The US Senate has voted to overturn Internet privacy rules introduced last year by the FCC – and to prevent the FCC from passing any further such rules in the future.
Congress disapproves the rule submitted by the Federal Communications Commission relating to “Protecting the Privacy of Customers of Broadband and Other Telecommunications Services” (81 Fed. Reg. 87274 (December 2, 2016)), and such rule shall have no force or effect.
The issue will now face a second vote by the House of Representatives, and will become law if it is approved there …
The change paves the way for ISPs to sell your browsing history and location data to advertisers, who can use it to provide targeted advertising. Customers would lose the right to opt-out of such data sharing.
The change to the law would set a worrying precedent that law-abiding Internet users are not entitled to keep their data private. As Save Broadband Privacy notes, it would also prevent the FCC from introducing unrelated privacy protections further down the line.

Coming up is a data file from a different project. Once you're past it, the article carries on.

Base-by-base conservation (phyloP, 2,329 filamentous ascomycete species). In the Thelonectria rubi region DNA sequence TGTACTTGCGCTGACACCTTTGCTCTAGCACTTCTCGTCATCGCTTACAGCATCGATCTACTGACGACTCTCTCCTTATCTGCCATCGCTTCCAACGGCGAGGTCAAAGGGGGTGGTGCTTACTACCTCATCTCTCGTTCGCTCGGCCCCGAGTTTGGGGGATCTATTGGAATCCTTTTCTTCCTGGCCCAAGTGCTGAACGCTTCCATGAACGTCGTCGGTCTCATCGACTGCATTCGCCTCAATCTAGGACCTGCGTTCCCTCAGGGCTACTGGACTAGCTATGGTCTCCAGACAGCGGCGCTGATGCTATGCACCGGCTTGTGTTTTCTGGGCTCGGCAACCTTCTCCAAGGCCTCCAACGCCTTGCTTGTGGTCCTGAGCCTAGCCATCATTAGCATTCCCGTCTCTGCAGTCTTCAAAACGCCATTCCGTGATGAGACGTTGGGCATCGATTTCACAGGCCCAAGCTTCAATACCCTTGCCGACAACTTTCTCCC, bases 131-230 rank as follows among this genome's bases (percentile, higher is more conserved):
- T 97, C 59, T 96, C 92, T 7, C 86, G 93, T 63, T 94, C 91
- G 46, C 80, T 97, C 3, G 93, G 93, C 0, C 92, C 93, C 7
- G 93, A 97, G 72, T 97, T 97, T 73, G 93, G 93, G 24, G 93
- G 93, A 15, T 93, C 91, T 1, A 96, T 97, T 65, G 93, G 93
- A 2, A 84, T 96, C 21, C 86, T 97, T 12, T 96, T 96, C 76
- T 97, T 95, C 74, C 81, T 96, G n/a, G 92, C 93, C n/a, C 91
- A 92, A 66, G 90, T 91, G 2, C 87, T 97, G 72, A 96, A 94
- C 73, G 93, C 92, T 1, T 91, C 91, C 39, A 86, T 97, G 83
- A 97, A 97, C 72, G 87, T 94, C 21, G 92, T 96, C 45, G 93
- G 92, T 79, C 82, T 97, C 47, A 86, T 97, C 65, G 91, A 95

The CRA not only allows Congress to overturn rules with a simple majority vote. It also prevents the agency from issuing the same regulation in the future. If this happens, it’s the beginning of the end of digital privacy.
As to why senators would want to overturn privacy rules, Vocativ (via TNW) reported earlier this week that the 22 Republican senators behind the resolution had received more than $1.7 million in campaign contributions from the telecoms industry in recent years.
A look at eight of the country’s largest providers, as well as five of the trade groups that signed a letter in January in favor of overturning the rules, show that in the last six years, they gave a total of at least $1,726,288 to those 22 senators — an average of more than half a million dollars per election cycle.
Probably just coincidence.
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